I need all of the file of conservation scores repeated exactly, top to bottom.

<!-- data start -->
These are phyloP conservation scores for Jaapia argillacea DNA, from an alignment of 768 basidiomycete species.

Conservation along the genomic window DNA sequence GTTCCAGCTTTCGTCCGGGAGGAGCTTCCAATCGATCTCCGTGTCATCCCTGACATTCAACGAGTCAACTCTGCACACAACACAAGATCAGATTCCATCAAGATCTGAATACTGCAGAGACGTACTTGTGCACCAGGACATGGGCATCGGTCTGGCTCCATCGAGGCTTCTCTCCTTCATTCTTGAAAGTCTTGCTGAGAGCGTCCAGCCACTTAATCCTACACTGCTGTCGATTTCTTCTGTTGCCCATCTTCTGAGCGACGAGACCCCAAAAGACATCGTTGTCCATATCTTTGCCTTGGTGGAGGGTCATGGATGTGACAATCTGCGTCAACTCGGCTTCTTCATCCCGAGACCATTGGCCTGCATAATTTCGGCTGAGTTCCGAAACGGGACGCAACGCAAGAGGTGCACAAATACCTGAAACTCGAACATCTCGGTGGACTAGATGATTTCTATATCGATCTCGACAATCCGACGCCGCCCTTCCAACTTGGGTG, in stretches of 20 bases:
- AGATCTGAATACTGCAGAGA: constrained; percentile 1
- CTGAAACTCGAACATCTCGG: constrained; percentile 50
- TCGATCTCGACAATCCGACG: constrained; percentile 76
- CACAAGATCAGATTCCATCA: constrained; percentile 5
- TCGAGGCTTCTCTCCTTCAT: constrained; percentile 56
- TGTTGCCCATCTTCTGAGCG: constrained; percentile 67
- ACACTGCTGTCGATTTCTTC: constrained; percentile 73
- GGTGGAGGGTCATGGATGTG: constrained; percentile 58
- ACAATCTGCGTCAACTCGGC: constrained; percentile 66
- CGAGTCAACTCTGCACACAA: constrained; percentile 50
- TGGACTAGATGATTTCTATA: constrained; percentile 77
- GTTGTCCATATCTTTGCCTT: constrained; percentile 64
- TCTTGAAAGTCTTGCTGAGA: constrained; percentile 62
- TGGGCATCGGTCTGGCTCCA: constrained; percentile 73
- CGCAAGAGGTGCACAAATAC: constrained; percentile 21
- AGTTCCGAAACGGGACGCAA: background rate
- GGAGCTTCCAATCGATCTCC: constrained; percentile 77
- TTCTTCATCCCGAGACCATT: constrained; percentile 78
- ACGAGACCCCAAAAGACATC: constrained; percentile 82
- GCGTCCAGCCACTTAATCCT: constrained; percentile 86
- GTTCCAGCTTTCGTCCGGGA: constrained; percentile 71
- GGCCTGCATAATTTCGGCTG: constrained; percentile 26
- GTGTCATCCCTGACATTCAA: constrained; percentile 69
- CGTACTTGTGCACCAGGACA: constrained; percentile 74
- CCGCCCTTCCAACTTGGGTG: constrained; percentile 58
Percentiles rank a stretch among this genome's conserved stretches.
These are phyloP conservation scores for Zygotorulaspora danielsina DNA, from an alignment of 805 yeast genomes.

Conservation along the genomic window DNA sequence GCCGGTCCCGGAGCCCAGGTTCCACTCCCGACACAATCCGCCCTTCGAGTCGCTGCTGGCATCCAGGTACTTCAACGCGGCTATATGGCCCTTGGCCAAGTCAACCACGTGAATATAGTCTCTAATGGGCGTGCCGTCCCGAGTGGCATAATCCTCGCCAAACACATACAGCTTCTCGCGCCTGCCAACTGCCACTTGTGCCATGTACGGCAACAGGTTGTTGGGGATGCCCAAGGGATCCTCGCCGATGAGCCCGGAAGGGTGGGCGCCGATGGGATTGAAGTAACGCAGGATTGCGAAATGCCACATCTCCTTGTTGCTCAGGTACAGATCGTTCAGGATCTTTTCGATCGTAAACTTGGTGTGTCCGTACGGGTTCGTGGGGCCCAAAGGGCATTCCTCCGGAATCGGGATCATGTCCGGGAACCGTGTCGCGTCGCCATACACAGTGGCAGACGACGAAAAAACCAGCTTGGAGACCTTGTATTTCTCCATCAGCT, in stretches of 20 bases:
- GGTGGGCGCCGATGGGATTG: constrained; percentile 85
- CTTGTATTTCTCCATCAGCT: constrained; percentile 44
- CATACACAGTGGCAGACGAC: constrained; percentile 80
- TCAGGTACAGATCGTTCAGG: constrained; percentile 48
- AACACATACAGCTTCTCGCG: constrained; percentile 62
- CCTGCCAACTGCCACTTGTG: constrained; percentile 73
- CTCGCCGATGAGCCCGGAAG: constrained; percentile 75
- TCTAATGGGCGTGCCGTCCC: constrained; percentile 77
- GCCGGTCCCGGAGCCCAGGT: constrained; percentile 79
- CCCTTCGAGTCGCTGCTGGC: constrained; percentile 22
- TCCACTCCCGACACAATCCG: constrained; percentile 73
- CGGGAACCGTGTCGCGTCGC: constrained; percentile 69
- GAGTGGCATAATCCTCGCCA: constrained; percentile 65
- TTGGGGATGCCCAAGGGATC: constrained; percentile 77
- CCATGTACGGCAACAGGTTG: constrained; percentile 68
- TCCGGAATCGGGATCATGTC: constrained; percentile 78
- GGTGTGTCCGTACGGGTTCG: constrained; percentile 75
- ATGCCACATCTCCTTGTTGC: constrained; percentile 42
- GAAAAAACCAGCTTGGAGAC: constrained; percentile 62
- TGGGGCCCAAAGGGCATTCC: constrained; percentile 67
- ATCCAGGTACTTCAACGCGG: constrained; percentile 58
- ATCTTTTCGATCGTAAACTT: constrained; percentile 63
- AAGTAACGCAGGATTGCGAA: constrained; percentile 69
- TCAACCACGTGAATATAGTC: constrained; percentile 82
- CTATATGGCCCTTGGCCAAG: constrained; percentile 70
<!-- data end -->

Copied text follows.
These are phyloP conservation scores for Jaapia argillacea DNA, from an alignment of 768 basidiomycete species.

Conservation along the genomic window DNA sequence GTTCCAGCTTTCGTCCGGGAGGAGCTTCCAATCGATCTCCGTGTCATCCCTGACATTCAACGAGTCAACTCTGCACACAACACAAGATCAGATTCCATCAAGATCTGAATACTGCAGAGACGTACTTGTGCACCAGGACATGGGCATCGGTCTGGCTCCATCGAGGCTTCTCTCCTTCATTCTTGAAAGTCTTGCTGAGAGCGTCCAGCCACTTAATCCTACACTGCTGTCGATTTCTTCTGTTGCCCATCTTCTGAGCGACGAGACCCCAAAAGACATCGTTGTCCATATCTTTGCCTTGGTGGAGGGTCATGGATGTGACAATCTGCGTCAACTCGGCTTCTTCATCCCGAGACCATTGGCCTGCATAATTTCGGCTGAGTTCCGAAACGGGACGCAACGCAAGAGGTGCACAAATACCTGAAACTCGAACATCTCGGTGGACTAGATGATTTCTATATCGATCTCGACAATCCGACGCCGCCCTTCCAACTTGGGTG, in stretches of 20 bases:
- AGATCTGAATACTGCAGAGA: constrained; percentile 1
- CTGAAACTCGAACATCTCGG: constrained; percentile 50
- TCGATCTCGACAATCCGACG: constrained; percentile 76
- CACAAGATCAGATTCCATCA: constrained; percentile 5
- TCGAGGCTTCTCTCCTTCAT: constrained; percentile 56
- TGTTGCCCATCTTCTGAGCG: constrained; percentile 67
- ACACTGCTGTCGATTTCTTC: constrained; percentile 73
- GGTGGAGGGTCATGGATGTG: constrained; percentile 58
- ACAATCTGCGTCAACTCGGC: constrained; percentile 66
- CGAGTCAACTCTGCACACAA: constrained; percentile 50
- TGGACTAGATGATTTCTATA: constrained; percentile 77
- GTTGTCCATATCTTTGCCTT: constrained; percentile 64
- TCTTGAAAGTCTTGCTGAGA: constrained; percentile 62
- TGGGCATCGGTCTGGCTCCA: constrained; percentile 73
- CGCAAGAGGTGCACAAATAC: constrained; percentile 21
- AGTTCCGAAACGGGACGCAA: background rate
- GGAGCTTCCAATCGATCTCC: constrained; percentile 77
- TTCTTCATCCCGAGACCATT: constrained; percentile 78
- ACGAGACCCCAAAAGACATC: constrained; percentile 82
- GCGTCCAGCCACTTAATCCT: constrained; percentile 86
- GTTCCAGCTTTCGTCCGGGA: constrained; percentile 71
- GGCCTGCATAATTTCGGCTG: constrained; percentile 26
- GTGTCATCCCTGACATTCAA: constrained; percentile 69
- CGTACTTGTGCACCAGGACA: constrained; percentile 74
- CCGCCCTTCCAACTTGGGTG: constrained; percentile 58
Percentiles rank a stretch among this genome's conserved stretches.
These are phyloP conservation scores for Zygotorulaspora danielsina DNA, from an alignment of 805 yeast genomes.

Conservation along the genomic window DNA sequence GCCGGTCCCGGAGCCCAGGTTCCACTCCCGACACAATCCGCCCTTCGAGTCGCTGCTGGCATCCAGGTACTTCAACGCGGCTATATGGCCCTTGGCCAAGTCAACCACGTGAATATAGTCTCTAATGGGCGTGCCGTCCCGAGTGGCATAATCCTCGCCAAACACATACAGCTTCTCGCGCCTGCCAACTGCCACTTGTGCCATGTACGGCAACAGGTTGTTGGGGATGCCCAAGGGATCCTCGCCGATGAGCCCGGAAGGGTGGGCGCCGATGGGATTGAAGTAACGCAGGATTGCGAAATGCCACATCTCCTTGTTGCTCAGGTACAGATCGTTCAGGATCTTTTCGATCGTAAACTTGGTGTGTCCGTACGGGTTCGTGGGGCCCAAAGGGCATTCCTCCGGAATCGGGATCATGTCCGGGAACCGTGTCGCGTCGCCATACACAGTGGCAGACGACGAAAAAACCAGCTTGGAGACCTTGTATTTCTCCATCAGCT, in stretches of 20 bases:
- GGTGGGCGCCGATGGGATTG: constrained; percentile 85
- CTTGTATTTCTCCATCAGCT: constrained; percentile 44
- CATACACAGTGGCAGACGAC: constrained; percentile 80
- TCAGGTACAGATCGTTCAGG: constrained; percentile 48
- AACACATACAGCTTCTCGCG: constrained; percentile 62
- CCTGCCAACTGCCACTTGTG: constrained; percentile 73
- CTCGCCGATGAGCCCGGAAG: constrained; percentile 75
- TCTAATGGGCGTGCCGTCCC: constrained; percentile 77
- GCCGGTCCCGGAGCCCAGGT: constrained; percentile 79
- CCCTTCGAGTCGCTGCTGGC: constrained; percentile 22
- TCCACTCCCGACACAATCCG: constrained; percentile 73
- CGGGAACCGTGTCGCGTCGC: constrained; percentile 69
- GAGTGGCATAATCCTCGCCA: constrained; percentile 65
- TTGGGGATGCCCAAGGGATC: constrained; percentile 77
- CCATGTACGGCAACAGGTTG: constrained; percentile 68
- TCCGGAATCGGGATCATGTC: constrained; percentile 78
- GGTGTGTCCGTACGGGTTCG: constrained; percentile 75
- ATGCCACATCTCCTTGTTGC: constrained; percentile 42
- GAAAAAACCAGCTTGGAGAC: constrained; percentile 62
- TGGGGCCCAAAGGGCATTCC: constrained; percentile 67
- ATCCAGGTACTTCAACGCGG: constrained; percentile 58
- ATCTTTTCGATCGTAAACTT: constrained; percentile 63
- AAGTAACGCAGGATTGCGAA: constrained; percentile 69
- TCAACCACGTGAATATAGTC: constrained; percentile 82
- CTATATGGCCCTTGGCCAAG: constrained; percentile 70